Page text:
Nearly two years ago, Callaway Golf sued Acushnet (parent of Titleist) in U.S. District Court in Delaware, claiming the company's Pro V1 infringed on its patented golf-ball technology (patents that Callaway acquired when it purchased Top-Flite in 2003). In December, a jury found in favor of Callaway. Now the company wants monetary damages and an injunction against sales of the Pro V1. The case is intriguing not just because it went to trial and ball category leader Titleist lost. The court's ruling contradicts U.S. Patent and Trademark Office actions, which initially found the disputed patents invalid and during an ongoing review again has found one patent invalid. That process could nullify Callaway's victory.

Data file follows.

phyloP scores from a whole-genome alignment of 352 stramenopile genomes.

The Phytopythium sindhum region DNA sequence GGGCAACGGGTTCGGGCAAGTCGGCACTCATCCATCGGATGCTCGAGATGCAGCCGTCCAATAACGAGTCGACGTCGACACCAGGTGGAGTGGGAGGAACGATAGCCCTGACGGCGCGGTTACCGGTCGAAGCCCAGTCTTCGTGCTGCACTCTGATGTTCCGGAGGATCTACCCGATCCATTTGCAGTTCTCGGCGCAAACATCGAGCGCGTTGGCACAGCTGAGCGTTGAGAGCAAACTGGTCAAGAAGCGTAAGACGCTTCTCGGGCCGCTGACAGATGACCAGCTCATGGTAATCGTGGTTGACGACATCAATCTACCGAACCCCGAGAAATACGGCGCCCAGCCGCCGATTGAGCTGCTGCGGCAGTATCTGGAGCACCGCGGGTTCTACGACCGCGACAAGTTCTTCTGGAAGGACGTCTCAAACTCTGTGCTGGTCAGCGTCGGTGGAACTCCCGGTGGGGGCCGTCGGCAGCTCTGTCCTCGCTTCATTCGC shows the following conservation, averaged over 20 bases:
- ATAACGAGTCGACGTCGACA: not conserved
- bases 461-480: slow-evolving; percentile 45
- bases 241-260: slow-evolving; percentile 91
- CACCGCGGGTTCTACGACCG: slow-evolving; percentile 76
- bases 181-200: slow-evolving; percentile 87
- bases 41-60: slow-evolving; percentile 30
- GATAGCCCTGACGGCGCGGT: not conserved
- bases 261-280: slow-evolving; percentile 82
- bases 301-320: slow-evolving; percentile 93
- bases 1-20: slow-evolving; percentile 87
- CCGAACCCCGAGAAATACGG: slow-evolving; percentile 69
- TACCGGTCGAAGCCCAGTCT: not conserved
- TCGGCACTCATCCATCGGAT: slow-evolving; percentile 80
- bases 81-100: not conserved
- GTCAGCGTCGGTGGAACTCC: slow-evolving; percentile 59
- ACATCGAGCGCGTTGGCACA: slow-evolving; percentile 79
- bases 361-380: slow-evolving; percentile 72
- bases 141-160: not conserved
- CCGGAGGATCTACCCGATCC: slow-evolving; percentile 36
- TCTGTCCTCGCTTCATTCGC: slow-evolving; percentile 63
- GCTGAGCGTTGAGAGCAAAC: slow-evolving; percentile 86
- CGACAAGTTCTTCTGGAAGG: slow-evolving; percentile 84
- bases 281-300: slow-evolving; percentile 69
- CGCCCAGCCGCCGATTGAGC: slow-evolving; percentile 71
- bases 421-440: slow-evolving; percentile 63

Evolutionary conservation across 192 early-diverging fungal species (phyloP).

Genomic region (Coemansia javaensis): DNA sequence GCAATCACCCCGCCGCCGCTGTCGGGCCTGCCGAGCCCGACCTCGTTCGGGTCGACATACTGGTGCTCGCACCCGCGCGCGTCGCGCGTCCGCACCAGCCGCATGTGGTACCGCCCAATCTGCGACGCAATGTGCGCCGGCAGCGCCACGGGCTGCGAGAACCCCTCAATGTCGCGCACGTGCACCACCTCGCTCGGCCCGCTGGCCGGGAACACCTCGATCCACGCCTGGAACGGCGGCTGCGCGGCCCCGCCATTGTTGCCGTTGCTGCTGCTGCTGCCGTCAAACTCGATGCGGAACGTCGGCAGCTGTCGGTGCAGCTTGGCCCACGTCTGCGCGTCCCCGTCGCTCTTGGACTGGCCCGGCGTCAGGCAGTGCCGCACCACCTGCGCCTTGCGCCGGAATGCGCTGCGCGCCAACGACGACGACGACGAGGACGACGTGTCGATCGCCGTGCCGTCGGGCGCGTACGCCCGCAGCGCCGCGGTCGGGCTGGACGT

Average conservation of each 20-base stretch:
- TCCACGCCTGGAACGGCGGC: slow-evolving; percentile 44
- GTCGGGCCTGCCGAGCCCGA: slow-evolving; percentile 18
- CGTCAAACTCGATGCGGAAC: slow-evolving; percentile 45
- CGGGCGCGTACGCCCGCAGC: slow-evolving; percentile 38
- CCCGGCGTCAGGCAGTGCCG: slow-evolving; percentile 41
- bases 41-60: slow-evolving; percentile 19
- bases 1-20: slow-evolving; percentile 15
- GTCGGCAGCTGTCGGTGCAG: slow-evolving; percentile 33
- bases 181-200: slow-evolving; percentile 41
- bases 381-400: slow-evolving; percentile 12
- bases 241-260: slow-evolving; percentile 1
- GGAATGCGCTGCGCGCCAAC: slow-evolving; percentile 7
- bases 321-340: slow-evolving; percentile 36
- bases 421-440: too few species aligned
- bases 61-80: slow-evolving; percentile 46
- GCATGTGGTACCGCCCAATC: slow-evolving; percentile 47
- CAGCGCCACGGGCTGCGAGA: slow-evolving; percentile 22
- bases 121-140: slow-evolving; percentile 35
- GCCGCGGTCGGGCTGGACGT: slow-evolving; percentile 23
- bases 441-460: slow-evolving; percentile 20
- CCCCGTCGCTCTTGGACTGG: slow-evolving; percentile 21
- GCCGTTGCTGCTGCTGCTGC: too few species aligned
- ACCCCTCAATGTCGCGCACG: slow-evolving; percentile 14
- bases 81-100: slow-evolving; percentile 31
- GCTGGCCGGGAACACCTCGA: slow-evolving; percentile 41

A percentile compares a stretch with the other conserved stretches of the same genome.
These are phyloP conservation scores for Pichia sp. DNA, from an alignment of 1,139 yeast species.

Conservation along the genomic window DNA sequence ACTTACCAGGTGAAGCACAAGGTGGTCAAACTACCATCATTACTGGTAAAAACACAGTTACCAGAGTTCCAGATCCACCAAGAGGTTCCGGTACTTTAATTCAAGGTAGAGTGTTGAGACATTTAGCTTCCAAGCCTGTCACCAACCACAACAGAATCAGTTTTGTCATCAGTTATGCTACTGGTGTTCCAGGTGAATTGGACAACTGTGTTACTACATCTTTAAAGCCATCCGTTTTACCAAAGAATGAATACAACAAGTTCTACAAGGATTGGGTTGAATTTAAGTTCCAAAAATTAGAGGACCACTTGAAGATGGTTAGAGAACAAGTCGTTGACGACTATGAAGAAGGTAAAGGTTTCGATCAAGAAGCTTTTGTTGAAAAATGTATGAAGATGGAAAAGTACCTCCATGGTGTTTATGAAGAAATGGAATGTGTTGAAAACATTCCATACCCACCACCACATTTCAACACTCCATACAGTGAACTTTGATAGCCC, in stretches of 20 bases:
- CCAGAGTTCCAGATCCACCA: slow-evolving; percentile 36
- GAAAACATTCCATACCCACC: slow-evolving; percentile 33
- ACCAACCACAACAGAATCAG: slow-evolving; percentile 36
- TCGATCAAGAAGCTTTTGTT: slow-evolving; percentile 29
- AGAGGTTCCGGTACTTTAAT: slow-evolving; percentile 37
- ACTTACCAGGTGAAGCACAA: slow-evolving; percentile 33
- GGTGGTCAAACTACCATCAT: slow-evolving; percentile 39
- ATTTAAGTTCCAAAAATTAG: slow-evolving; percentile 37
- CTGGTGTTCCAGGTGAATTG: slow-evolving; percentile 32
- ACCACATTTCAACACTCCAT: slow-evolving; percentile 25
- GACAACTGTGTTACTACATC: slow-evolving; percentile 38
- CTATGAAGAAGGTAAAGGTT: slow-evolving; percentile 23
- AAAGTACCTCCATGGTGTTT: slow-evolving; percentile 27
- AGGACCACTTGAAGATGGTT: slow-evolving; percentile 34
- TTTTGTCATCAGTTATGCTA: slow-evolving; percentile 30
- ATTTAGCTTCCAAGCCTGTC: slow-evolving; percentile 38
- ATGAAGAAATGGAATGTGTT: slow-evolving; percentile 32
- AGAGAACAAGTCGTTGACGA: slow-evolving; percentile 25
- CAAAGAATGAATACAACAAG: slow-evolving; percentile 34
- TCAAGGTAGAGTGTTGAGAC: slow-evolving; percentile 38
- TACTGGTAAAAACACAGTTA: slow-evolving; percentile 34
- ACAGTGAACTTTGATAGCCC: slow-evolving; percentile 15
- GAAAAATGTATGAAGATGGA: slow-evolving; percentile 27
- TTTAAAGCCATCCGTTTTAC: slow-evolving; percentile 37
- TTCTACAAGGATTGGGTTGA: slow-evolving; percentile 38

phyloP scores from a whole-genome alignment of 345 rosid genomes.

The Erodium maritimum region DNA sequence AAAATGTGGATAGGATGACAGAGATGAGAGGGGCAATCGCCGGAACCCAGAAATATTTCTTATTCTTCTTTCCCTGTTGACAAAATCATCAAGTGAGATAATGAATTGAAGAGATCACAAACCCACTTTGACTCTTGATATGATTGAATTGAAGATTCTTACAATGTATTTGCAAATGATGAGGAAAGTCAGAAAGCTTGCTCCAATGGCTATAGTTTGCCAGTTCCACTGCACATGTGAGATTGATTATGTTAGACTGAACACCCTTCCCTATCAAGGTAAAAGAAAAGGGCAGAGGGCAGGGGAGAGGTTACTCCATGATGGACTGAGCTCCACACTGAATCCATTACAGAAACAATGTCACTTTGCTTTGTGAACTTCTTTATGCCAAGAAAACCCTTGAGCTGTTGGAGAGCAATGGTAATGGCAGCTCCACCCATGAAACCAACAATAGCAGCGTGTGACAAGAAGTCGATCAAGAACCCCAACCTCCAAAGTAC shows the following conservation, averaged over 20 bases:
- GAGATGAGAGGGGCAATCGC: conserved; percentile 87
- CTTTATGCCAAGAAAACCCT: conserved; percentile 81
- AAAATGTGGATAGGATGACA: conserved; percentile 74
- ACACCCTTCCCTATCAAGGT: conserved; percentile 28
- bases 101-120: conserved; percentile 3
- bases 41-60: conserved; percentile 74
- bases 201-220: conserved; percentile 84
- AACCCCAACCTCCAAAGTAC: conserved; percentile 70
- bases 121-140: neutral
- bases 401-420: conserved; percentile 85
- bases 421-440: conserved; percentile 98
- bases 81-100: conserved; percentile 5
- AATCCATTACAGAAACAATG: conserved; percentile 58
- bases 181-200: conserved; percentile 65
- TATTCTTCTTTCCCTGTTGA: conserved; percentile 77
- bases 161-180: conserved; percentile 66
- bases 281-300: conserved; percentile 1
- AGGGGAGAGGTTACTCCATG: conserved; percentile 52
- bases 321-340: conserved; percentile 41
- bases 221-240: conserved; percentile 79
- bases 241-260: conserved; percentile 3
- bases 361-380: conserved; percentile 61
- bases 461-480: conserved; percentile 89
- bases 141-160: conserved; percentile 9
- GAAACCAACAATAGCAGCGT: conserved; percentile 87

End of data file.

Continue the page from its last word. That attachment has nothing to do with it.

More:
"I'm sure there's a constitutional law professor scratching his head wondering how this will play out," says David Dawsey, a patent attorney in Columbus, Ohio, and founder of the website golf-patents.com. "Both sides know the risks. It wouldn't surprise me if Callaway discounted what it perceives to be its value in this case by 50 percent [settles the case], knowing the patents could be declared invalid. Acushnet knows it faces the potential for a huge damage award. But there's really no predicting it."
American architecture allows practically no option as to where the drive shall go…now, let me ask what manner of golfer will be developed by courses of this nature? The answer is—a mechanical shot producer with little initiative and less judgement, and ability only to play the shot as prescribed. BOBBY JONES